Among the important events to happen in Beaumont was that in 1928, future Hall of Fame pitcher Carl Hubbell found his groove - and by groove I mean he developed his infamous screwball. After up-and-down success over several seasons in the majors with the Detroit Tigers, Hubell's contract was sold to the Exporters prior to the 1928 season. That was when Beaumont manager Claude Robertson worked with and encouraged Hubbell to develop the screwball as a weapon that eventually helped him win 253 games as one of the top pitchers of the 1930's with the New York Giants.
Also, following a storm that left the field in sloppy conditions, the Brooklyn Dodgers beat the Exporters on March 30, 1949 while on a barnstorming trip. The Dodgers starter was Ralph Branca, Duke Snider stole home, and thousands gathered to watch Jackie Robinson and the rest of the Dodgers beat the hometown team 14 - 2. During the rest of the trip the Dodgers played in San Antonio, Fort Worth, Dallas, and Oklahoma City. That Brooklyn team proceeded to win the National League Pennant that year before losing to the Yankees in the World Series.
The Texas League: A Century of Baseball by Bill O'Neal
Brooklyn Beat Beaumont in '49 by Dan Wallach at www.beaumontenterprise.com
Carl Hubbell: SABR Bioproject by Fred Stein at http://sabr.org/bioproj/person/fd05403f
Beamount Exporters at www.wikipedia.com
I began my research on baseball history by stumbling across fleeting mentions of the Austin Black Senators negro team while reading about Central Texas players like hall-of-famers Willie Wells, Hilton Smith, and Smokey Joe Williams. This piqued my curiosity and then I starting trying to find all I could on the actual Austin Black Senators, and well, there isn't much out there at all. Some sources have them starting to play in the 1900's, others the 1920's. It is known that the originally played on Dobbs Field close to Tom Miller Dam and ended their existence playing on Downs Field which is still in use most spring and summer nights on E 12th Street. There are few, if any, players or people affiliated with the team alive to recollect on it. Besides a few interviews with players like Willie Wells, Hilton Smith, and a spattering of mentions in Central Texas newspapers over the decades (or more accurately, past century), the well of information on the Austin Black Senators is unfortunately shallow.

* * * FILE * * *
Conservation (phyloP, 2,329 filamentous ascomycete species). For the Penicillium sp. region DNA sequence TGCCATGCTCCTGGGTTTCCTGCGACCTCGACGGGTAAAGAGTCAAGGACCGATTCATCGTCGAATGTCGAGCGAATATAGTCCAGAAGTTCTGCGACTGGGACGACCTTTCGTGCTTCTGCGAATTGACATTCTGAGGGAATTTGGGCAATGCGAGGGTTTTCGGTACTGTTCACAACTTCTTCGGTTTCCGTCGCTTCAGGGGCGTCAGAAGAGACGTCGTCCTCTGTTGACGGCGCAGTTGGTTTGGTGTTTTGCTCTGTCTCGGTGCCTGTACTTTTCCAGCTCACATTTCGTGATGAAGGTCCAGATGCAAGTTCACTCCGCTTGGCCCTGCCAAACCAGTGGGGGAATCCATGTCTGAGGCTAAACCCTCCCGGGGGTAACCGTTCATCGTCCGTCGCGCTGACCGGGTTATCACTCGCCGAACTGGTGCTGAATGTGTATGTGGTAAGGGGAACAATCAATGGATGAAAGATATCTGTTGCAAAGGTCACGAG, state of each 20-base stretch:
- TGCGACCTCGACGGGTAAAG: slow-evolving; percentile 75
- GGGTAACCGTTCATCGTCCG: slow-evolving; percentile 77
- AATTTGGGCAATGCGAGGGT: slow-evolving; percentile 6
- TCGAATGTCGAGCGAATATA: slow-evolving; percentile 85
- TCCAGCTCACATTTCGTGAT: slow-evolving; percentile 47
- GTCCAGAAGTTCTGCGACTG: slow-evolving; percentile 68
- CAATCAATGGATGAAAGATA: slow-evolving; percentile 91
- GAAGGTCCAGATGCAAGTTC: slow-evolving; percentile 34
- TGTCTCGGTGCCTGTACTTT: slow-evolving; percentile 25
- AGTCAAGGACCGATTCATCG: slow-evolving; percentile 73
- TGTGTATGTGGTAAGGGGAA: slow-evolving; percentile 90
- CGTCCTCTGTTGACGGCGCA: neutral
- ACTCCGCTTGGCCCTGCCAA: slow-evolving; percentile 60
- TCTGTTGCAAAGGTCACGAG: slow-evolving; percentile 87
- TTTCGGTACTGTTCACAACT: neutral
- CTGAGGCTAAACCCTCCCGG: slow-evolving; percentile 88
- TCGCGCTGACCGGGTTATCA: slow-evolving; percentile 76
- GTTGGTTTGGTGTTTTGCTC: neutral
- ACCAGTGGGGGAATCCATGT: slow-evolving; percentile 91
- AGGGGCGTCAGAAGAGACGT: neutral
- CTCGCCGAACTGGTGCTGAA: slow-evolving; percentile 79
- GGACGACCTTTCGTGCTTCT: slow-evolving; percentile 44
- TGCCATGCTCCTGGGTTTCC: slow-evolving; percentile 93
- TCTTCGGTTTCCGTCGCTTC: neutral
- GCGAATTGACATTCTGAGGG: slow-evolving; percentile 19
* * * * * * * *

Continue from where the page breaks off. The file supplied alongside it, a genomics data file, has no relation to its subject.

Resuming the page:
One of the more known things about the team is their 1933 barnstorming trip to Mexico, due to future Kansas City Monarchs ace Hilton Smith speaking of it in many interviews and this being viewed as one of the first time an American blackball team made a successful foray into Mexico for barnstorming purposes. Through the Austin History Center and their archives, there is one mention of this trip in the August 28, 1933 edition of the Austin American newspaper. Finding out the details behind this brief paragraph is currently my biggest mystery to be solved in the research projects I am working on:
Negro Ball Captain Dies - Sam Irvin, captain of the Austin Black Senators baseball team, dropped dead in Monterrey, Mexico, Saturday, according to a telegram received by L. D. Lyons from his son, Joe Lyons, business mannager of the Senators here Sunday.
Any information on this incident or the people involved would be appreciated and I will keep you posted on what, if anything, I can find on what happened to Sam Irvin in Monterrey during the summer of 1933.